Mardi Gras at home and abroad

In New Orleans, people throw gew-gaws from parade floats. In Cajun Country, they ride from farm to farm, clowning and singing to beg ingredients for a communal gumbo. Louisiana's carnival sweet is the King Cake, a coffee cake frosted in purple, green and gold.

In England, it's pancakes, and the day is called Shrove Tuesday. Just in Louisiana, you could check out Fat Tuesday and the carnival season leading up to it in one different city or town each year for half a century without seeing everything, whether it's a children's parade, a formal ball, or a glittery parade.

Worldwide, hundreds of cities and towns hold a final blowout before the austerities of Lent - or just because.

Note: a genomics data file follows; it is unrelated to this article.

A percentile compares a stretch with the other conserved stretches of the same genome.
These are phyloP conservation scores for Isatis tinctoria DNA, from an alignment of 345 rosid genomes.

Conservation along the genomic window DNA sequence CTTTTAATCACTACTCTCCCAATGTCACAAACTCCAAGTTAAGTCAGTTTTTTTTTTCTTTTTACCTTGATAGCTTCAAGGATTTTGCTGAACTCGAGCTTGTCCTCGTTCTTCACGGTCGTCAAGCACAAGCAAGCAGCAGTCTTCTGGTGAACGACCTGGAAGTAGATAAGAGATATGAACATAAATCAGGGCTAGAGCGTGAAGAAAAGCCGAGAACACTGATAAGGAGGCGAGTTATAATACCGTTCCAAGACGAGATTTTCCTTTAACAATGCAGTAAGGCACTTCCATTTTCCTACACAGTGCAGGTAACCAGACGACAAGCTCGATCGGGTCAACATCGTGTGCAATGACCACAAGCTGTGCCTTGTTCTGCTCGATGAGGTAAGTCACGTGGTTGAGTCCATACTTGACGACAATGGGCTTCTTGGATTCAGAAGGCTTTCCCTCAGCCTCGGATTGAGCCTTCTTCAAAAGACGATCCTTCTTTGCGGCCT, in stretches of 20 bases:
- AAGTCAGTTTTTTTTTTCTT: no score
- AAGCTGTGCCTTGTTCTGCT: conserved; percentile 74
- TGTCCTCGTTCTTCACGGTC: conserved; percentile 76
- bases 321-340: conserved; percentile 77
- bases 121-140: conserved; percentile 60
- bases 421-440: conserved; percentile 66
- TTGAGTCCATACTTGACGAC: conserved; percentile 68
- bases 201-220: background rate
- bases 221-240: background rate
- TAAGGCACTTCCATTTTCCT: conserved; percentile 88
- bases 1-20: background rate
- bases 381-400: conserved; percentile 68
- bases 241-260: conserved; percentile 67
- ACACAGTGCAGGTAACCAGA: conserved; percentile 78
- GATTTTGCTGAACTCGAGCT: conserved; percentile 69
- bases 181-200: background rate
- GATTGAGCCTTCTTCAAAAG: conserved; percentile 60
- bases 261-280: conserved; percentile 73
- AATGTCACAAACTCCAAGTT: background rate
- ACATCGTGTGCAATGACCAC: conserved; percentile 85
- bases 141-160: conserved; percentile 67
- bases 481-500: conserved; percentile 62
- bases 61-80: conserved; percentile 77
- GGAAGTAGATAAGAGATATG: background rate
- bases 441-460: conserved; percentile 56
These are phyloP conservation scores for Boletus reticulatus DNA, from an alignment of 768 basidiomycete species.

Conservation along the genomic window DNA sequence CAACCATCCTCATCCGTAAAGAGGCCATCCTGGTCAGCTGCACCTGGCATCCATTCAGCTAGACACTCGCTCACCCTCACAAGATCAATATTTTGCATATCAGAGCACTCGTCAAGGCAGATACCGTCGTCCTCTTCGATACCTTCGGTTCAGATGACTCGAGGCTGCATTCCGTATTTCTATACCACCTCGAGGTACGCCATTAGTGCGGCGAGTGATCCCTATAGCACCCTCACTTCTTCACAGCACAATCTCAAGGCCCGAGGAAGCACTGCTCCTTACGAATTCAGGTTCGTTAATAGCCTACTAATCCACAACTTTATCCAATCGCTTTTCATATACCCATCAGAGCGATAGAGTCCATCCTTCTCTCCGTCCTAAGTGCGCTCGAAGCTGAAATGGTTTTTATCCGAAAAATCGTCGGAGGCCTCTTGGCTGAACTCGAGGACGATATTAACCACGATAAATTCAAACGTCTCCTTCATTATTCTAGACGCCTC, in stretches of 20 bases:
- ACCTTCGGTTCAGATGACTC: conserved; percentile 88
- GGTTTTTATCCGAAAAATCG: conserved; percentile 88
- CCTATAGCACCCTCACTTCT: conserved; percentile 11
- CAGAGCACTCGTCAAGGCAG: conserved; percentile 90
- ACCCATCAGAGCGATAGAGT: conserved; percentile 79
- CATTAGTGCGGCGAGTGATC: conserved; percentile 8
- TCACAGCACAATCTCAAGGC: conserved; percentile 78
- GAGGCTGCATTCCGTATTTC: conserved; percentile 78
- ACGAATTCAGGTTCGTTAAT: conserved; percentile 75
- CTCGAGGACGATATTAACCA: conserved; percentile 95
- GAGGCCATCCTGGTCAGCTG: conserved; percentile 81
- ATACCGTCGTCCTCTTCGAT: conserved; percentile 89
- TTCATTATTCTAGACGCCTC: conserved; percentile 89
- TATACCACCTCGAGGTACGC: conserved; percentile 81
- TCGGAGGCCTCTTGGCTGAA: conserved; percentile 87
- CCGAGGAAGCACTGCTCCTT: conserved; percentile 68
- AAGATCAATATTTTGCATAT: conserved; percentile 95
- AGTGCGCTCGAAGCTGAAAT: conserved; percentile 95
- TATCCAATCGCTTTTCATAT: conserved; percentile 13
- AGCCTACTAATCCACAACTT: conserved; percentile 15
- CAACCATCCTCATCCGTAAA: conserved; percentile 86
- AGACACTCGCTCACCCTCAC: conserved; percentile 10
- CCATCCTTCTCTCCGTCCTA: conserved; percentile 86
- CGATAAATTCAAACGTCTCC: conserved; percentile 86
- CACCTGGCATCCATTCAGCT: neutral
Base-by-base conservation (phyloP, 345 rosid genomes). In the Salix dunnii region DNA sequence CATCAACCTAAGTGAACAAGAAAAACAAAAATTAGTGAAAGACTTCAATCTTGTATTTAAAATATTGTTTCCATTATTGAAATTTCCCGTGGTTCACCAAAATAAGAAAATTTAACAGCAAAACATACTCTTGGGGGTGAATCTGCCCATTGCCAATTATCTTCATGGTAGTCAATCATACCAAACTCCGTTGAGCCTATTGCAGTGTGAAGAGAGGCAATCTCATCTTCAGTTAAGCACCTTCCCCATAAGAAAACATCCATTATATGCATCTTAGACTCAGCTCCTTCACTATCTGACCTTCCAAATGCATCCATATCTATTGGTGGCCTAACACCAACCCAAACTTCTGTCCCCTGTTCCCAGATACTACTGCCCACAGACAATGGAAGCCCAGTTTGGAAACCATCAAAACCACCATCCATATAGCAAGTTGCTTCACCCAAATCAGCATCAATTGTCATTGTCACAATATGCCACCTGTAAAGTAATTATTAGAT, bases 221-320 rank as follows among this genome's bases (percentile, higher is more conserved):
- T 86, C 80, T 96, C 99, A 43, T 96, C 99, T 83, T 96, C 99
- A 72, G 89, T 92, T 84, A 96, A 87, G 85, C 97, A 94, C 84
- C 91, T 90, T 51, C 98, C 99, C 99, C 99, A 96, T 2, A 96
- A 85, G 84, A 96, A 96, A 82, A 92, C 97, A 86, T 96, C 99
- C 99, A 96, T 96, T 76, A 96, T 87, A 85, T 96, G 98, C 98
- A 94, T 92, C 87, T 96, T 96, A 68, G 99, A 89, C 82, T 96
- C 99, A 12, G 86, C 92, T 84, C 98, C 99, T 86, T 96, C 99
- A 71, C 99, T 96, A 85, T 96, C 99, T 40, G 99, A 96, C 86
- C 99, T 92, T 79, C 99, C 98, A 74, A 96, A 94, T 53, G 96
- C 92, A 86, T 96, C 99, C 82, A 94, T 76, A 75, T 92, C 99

In Sydney, Australia, it started as a gay rights protest and is now a huge festival celebrating all aspects of gay culture.

In Moscow, Idaho, it started as a foot parade and bar-based fund-raiser for the University of Idaho's art museum and is now a non-parading festival to benefit children's charities.

You can even find it in India - carnival has been celebrated since the 1700s in Goa, a former Portuguese colony.

Cities and towns throughout Europe and all along the US Gulf Coast have Mardi Gras celebrations.

So do Chicago and Vail, Colorado.

Although Mardi Gras has been a state holiday since 1872, the celebration itself arrived only recently in Louisiana's oldest city.  Natchitoches, founded in 1714 -- four years before New Orleans -- saw its first Mardi Gras ball about 30 years ago and its first carnival parade in 1999.